There may be a strong case in support of the retention of the words, but I am not acquainted with the arguments in favour, and I would be glad to hear them. The Clause as it stands seems to have this effect. The House has determined that the industrial policy holders have not the rights of ordinary membership and it seems to me that here these men are placed under further disabilities, because if this society is exempted from the provisions of the Act of 1896 with respect to general meetings, and the advertising and announcement of those meetings, the industrial policy holder will have no means whatever of knowing when those meetings are to be held, and the nature of the business to be transacted before those meetings. I made use of the statement at the commencement of the Debate that it might be decided that this large mass of persons should not have the right of membership. Nevertheless, I feel they ought to have some means of knowing the business that is likely to be transacted at the meetings, and the date when such meetings are to be held, because if they felt anything was occurring which was likely to prejudice their interests, at any rate they should have the opportunity to get the friendly ear of a director, or of some of the ordinary policy holders who have a right to take part in the management of the business. It is under those circumstances that I venture to move the Amendment, and I think the promoters might very well yield on this point.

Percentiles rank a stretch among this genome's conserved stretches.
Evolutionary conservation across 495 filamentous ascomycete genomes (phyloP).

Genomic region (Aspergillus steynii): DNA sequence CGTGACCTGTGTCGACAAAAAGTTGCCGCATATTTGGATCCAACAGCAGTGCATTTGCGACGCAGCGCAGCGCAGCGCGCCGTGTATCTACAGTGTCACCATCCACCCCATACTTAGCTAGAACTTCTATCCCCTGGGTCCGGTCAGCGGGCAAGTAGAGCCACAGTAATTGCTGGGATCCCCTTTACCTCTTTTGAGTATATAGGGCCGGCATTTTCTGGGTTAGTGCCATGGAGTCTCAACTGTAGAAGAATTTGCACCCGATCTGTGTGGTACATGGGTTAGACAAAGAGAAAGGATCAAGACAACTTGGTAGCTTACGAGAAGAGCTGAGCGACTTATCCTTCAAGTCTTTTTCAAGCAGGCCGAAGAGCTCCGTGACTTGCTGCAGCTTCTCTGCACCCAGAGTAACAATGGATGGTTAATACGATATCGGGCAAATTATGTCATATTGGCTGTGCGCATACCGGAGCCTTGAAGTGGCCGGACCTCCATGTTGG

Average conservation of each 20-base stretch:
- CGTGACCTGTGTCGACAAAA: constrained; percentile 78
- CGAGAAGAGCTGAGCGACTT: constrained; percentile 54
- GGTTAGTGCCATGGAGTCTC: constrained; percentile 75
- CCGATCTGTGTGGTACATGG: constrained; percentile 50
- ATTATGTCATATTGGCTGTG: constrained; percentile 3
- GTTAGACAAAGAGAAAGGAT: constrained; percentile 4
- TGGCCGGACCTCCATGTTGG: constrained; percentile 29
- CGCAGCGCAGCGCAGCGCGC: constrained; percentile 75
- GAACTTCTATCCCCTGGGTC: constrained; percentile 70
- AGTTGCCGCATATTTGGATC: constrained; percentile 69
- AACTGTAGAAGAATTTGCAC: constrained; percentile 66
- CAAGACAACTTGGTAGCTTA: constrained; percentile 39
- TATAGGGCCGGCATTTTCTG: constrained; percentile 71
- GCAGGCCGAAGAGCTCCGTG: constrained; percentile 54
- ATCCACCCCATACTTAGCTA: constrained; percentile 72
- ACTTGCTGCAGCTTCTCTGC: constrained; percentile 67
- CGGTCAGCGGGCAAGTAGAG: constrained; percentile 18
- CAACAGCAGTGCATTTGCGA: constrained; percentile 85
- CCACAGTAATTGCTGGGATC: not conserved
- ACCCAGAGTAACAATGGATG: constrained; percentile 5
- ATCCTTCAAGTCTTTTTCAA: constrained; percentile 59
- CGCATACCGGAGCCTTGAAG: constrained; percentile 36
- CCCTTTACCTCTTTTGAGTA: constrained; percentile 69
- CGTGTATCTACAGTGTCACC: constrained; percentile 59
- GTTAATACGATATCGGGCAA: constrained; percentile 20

I beg to second the Amendment.

Question proposed, "That those words stand part of the Bill."